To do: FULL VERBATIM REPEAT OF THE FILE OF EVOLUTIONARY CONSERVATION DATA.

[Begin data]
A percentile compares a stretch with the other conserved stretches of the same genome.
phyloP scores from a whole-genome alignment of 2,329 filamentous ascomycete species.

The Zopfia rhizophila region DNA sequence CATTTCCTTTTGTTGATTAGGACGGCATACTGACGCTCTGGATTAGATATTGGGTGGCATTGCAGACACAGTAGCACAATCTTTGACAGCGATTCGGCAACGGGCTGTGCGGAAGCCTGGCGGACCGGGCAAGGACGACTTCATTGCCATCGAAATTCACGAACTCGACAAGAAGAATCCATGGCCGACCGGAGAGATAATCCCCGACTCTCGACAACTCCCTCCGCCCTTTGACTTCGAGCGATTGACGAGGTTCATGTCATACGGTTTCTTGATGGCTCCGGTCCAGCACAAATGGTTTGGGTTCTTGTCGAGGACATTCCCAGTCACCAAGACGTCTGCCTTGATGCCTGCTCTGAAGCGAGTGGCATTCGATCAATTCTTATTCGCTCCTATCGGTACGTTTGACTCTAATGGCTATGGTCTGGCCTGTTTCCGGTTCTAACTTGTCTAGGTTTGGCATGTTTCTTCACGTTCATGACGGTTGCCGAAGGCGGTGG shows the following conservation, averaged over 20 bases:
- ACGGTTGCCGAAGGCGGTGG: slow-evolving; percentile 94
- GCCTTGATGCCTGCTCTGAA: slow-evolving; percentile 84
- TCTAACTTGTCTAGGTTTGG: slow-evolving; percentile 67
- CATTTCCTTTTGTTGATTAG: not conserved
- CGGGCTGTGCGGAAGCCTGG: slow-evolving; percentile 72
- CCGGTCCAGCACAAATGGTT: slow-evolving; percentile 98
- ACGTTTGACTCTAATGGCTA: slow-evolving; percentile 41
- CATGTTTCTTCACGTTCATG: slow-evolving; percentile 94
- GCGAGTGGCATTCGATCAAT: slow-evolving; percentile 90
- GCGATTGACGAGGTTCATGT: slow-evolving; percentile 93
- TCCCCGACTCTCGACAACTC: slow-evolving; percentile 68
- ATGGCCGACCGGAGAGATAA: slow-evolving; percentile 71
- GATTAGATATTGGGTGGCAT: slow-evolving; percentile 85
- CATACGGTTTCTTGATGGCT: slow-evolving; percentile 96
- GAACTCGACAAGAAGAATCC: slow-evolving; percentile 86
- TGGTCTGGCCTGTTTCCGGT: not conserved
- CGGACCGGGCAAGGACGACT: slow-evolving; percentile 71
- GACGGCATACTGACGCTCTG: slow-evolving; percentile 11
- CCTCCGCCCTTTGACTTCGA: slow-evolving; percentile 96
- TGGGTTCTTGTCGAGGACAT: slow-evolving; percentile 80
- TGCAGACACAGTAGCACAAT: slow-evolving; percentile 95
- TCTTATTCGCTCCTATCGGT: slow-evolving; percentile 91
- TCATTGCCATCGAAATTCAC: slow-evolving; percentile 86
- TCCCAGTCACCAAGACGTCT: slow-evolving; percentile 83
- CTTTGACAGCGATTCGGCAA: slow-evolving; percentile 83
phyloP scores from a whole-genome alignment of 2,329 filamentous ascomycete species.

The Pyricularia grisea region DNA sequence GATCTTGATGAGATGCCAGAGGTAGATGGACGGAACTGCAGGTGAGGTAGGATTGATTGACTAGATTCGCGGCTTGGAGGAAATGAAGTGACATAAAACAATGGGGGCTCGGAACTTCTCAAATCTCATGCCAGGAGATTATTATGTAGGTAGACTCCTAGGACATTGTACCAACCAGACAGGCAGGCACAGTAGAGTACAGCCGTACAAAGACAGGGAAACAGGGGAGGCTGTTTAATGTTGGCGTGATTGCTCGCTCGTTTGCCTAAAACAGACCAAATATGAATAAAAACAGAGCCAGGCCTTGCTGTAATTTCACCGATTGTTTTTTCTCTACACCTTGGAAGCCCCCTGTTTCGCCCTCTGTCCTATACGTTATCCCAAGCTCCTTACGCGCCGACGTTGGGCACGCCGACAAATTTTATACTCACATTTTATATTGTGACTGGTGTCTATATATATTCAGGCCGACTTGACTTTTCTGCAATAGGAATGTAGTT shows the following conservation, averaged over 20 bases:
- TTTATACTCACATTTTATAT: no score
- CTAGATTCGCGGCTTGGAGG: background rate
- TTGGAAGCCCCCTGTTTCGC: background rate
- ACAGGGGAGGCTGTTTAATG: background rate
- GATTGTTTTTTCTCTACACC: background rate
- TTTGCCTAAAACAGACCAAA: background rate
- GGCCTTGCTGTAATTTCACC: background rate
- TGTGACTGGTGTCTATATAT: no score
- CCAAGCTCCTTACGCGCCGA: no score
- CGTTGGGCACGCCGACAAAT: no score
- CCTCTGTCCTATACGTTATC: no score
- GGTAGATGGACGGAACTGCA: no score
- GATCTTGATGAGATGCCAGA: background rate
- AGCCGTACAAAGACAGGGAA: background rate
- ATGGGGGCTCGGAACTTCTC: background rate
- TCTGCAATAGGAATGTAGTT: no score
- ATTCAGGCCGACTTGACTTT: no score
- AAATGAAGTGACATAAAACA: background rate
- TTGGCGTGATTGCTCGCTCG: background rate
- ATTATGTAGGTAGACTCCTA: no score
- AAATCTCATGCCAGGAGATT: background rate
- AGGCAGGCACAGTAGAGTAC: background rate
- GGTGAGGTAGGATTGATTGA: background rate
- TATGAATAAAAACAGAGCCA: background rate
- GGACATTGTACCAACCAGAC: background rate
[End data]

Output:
A percentile compares a stretch with the other conserved stretches of the same genome.
phyloP scores from a whole-genome alignment of 2,329 filamentous ascomycete species.

The Zopfia rhizophila region DNA sequence CATTTCCTTTTGTTGATTAGGACGGCATACTGACGCTCTGGATTAGATATTGGGTGGCATTGCAGACACAGTAGCACAATCTTTGACAGCGATTCGGCAACGGGCTGTGCGGAAGCCTGGCGGACCGGGCAAGGACGACTTCATTGCCATCGAAATTCACGAACTCGACAAGAAGAATCCATGGCCGACCGGAGAGATAATCCCCGACTCTCGACAACTCCCTCCGCCCTTTGACTTCGAGCGATTGACGAGGTTCATGTCATACGGTTTCTTGATGGCTCCGGTCCAGCACAAATGGTTTGGGTTCTTGTCGAGGACATTCCCAGTCACCAAGACGTCTGCCTTGATGCCTGCTCTGAAGCGAGTGGCATTCGATCAATTCTTATTCGCTCCTATCGGTACGTTTGACTCTAATGGCTATGGTCTGGCCTGTTTCCGGTTCTAACTTGTCTAGGTTTGGCATGTTTCTTCACGTTCATGACGGTTGCCGAAGGCGGTGG shows the following conservation, averaged over 20 bases:
- ACGGTTGCCGAAGGCGGTGG: slow-evolving; percentile 94
- GCCTTGATGCCTGCTCTGAA: slow-evolving; percentile 84
- TCTAACTTGTCTAGGTTTGG: slow-evolving; percentile 67
- CATTTCCTTTTGTTGATTAG: not conserved
- CGGGCTGTGCGGAAGCCTGG: slow-evolving; percentile 72
- CCGGTCCAGCACAAATGGTT: slow-evolving; percentile 98
- ACGTTTGACTCTAATGGCTA: slow-evolving; percentile 41
- CATGTTTCTTCACGTTCATG: slow-evolving; percentile 94
- GCGAGTGGCATTCGATCAAT: slow-evolving; percentile 90
- GCGATTGACGAGGTTCATGT: slow-evolving; percentile 93
- TCCCCGACTCTCGACAACTC: slow-evolving; percentile 68
- ATGGCCGACCGGAGAGATAA: slow-evolving; percentile 71
- GATTAGATATTGGGTGGCAT: slow-evolving; percentile 85
- CATACGGTTTCTTGATGGCT: slow-evolving; percentile 96
- GAACTCGACAAGAAGAATCC: slow-evolving; percentile 86
- TGGTCTGGCCTGTTTCCGGT: not conserved
- CGGACCGGGCAAGGACGACT: slow-evolving; percentile 71
- GACGGCATACTGACGCTCTG: slow-evolving; percentile 11
- CCTCCGCCCTTTGACTTCGA: slow-evolving; percentile 96
- TGGGTTCTTGTCGAGGACAT: slow-evolving; percentile 80
- TGCAGACACAGTAGCACAAT: slow-evolving; percentile 95
- TCTTATTCGCTCCTATCGGT: slow-evolving; percentile 91
- TCATTGCCATCGAAATTCAC: slow-evolving; percentile 86
- TCCCAGTCACCAAGACGTCT: slow-evolving; percentile 83
- CTTTGACAGCGATTCGGCAA: slow-evolving; percentile 83
phyloP scores from a whole-genome alignment of 2,329 filamentous ascomycete species.

The Pyricularia grisea region DNA sequence GATCTTGATGAGATGCCAGAGGTAGATGGACGGAACTGCAGGTGAGGTAGGATTGATTGACTAGATTCGCGGCTTGGAGGAAATGAAGTGACATAAAACAATGGGGGCTCGGAACTTCTCAAATCTCATGCCAGGAGATTATTATGTAGGTAGACTCCTAGGACATTGTACCAACCAGACAGGCAGGCACAGTAGAGTACAGCCGTACAAAGACAGGGAAACAGGGGAGGCTGTTTAATGTTGGCGTGATTGCTCGCTCGTTTGCCTAAAACAGACCAAATATGAATAAAAACAGAGCCAGGCCTTGCTGTAATTTCACCGATTGTTTTTTCTCTACACCTTGGAAGCCCCCTGTTTCGCCCTCTGTCCTATACGTTATCCCAAGCTCCTTACGCGCCGACGTTGGGCACGCCGACAAATTTTATACTCACATTTTATATTGTGACTGGTGTCTATATATATTCAGGCCGACTTGACTTTTCTGCAATAGGAATGTAGTT shows the following conservation, averaged over 20 bases:
- TTTATACTCACATTTTATAT: no score
- CTAGATTCGCGGCTTGGAGG: background rate
- TTGGAAGCCCCCTGTTTCGC: background rate
- ACAGGGGAGGCTGTTTAATG: background rate
- GATTGTTTTTTCTCTACACC: background rate
- TTTGCCTAAAACAGACCAAA: background rate
- GGCCTTGCTGTAATTTCACC: background rate
- TGTGACTGGTGTCTATATAT: no score
- CCAAGCTCCTTACGCGCCGA: no score
- CGTTGGGCACGCCGACAAAT: no score
- CCTCTGTCCTATACGTTATC: no score
- GGTAGATGGACGGAACTGCA: no score
- GATCTTGATGAGATGCCAGA: background rate
- AGCCGTACAAAGACAGGGAA: background rate
- ATGGGGGCTCGGAACTTCTC: background rate
- TCTGCAATAGGAATGTAGTT: no score
- ATTCAGGCCGACTTGACTTT: no score
- AAATGAAGTGACATAAAACA: background rate
- TTGGCGTGATTGCTCGCTCG: background rate
- ATTATGTAGGTAGACTCCTA: no score
- AAATCTCATGCCAGGAGATT: background rate
- AGGCAGGCACAGTAGAGTAC: background rate
- GGTGAGGTAGGATTGATTGA: background rate
- TATGAATAAAAACAGAGCCA: background rate
- GGACATTGTACCAACCAGAC: background rate